If the Big Three Era does end this year like it seems destined to, please lord, or Red Auerbach, or whoever it is that presides over these matters, don’t let it be at the hands of the Philadelphia 76ers after the Celtics held a 3-2 lead. Don’t let the Big Three Celtics fall to an eighth seed, in an all-important seventh game, at home. Don’t let the Big Three Celtics, who fight and grind and refuse to go quietly, depart from the NBA world with such a low whisper. If they are to fall, which is likely, please don’t let it be Saturday night.
They can’t bow like this, can they? Despite having the three best players in the series? After kicking away two different games which could have seized control or, in the case of Game 6, even sent the Celtics to the Eastern Conference Finals?
This can’t be the end, can it? The final time Rajon Rondo slings an underhanded pass to Ray Allen in transition? Perhaps the last night Kevin Garnett chooses to bang his head against a basket stanchion?
The first Game 7 of Lou Williams’ career inches closer, a fact that stands as a reminder of all the experience that will dress in the home locker room on Saturday night. Game 7s are nothing new to these Big Three Celtics. Hell, they’ve played in five of the NBA’s 12 Game 7s since coming together in 2008. They needed to survive a Game 7 in each of their first two series together, way back in that glorious year, 2008. They’ve won some Game 7s — against the Hawks in that inaugural year, against the Cleveland Cavaliers despite LeBron James scoring 45 points, against the Bulls in that outrageous 2009 series of overtimes — and they’ve lost two — against the Orlando Magic in 2009, when Kevin Garnett watched in a suit from the sideline, and that ill-fated come-from-ahead defeat against the Los Angeles Lakers in the 2010 Finals.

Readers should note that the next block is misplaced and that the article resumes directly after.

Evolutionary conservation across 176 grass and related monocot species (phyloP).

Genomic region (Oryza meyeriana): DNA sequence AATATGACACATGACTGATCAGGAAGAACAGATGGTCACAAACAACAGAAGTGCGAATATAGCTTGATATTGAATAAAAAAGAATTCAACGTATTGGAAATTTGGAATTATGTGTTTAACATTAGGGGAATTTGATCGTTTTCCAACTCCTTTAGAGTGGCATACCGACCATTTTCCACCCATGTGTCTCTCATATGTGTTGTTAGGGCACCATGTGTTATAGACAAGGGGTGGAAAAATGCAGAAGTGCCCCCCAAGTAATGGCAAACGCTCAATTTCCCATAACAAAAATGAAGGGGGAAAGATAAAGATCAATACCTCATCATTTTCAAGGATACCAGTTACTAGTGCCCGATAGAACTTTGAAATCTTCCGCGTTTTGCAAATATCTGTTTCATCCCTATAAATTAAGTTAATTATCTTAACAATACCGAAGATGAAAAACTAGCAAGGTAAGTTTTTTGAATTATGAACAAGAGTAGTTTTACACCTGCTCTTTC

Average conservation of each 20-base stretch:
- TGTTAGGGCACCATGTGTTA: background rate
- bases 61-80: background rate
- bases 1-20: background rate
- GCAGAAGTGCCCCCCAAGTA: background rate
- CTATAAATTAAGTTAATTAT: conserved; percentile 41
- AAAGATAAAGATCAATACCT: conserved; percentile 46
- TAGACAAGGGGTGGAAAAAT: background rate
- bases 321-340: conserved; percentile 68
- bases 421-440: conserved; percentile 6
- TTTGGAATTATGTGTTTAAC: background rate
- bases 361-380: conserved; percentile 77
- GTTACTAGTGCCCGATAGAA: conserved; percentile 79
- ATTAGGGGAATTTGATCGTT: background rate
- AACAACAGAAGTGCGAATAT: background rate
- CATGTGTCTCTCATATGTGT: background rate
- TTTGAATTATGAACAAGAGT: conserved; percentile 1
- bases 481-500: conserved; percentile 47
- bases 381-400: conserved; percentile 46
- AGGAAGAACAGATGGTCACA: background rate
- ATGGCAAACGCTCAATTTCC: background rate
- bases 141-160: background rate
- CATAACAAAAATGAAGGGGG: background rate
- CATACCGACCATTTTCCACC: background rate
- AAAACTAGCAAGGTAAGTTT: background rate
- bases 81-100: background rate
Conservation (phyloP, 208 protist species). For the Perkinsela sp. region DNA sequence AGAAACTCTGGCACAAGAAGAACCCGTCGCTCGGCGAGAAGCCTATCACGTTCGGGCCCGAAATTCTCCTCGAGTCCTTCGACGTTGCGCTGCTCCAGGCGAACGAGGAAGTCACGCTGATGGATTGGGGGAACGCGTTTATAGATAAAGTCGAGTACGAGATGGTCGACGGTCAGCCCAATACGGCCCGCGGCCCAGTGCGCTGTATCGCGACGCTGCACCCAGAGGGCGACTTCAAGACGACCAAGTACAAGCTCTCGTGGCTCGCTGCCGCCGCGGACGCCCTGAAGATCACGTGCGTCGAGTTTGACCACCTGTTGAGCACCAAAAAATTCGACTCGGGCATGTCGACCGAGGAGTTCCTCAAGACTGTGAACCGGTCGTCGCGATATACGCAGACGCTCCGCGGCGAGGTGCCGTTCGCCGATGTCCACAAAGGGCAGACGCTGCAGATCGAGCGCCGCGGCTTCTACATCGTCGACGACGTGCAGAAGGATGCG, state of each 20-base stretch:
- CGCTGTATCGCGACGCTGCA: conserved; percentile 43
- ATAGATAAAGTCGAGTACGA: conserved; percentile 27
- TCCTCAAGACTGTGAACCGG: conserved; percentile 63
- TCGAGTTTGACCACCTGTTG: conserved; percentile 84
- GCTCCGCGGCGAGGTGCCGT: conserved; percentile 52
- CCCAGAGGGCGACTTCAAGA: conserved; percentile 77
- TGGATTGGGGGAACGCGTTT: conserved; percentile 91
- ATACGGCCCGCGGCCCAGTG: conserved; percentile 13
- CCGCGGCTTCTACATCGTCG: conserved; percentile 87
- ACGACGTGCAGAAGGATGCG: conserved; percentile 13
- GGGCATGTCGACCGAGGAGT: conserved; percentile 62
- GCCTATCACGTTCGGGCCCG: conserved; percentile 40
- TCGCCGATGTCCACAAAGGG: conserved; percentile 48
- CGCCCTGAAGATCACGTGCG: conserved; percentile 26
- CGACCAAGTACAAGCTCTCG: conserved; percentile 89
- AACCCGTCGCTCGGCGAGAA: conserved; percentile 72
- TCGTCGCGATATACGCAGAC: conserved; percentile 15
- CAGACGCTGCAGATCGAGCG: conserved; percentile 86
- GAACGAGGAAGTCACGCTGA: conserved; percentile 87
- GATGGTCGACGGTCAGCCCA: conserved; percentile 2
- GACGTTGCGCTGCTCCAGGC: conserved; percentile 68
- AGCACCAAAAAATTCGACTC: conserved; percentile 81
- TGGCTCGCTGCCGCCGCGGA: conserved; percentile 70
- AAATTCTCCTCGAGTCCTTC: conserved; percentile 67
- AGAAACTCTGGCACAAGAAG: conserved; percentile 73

“Game 7’s are what they are,” Doc Rivers said, according to WEEI. “It’s nice to have them at home. But you’ve got to get them still. At the end of the day, you got to go play. You can’t just rely on [being] at home.”
The Celtics can’t rely entirely on experience, either. Not all of them, at least.
“There’s only a couple of us that have been in Game 7’s,” Rondo said. “This is a new series, new group of guys going head to head and it’s been back and forth the entire series. It’s going to be a tough one at home.”
When Sunday arrives, the Celtics will be walking through one of two doors: one takes them to meet the Miami Heat in the Eastern Conference Finals, the other opens into a summer of uncertainty.
“Confidence is very high,” Kevin Garnett said, according to the Boston Herald. “We’re very experienced. Nothing more, nothing less.”
Confident, yes, as always. But there’s still a chance Saturday could mark the end.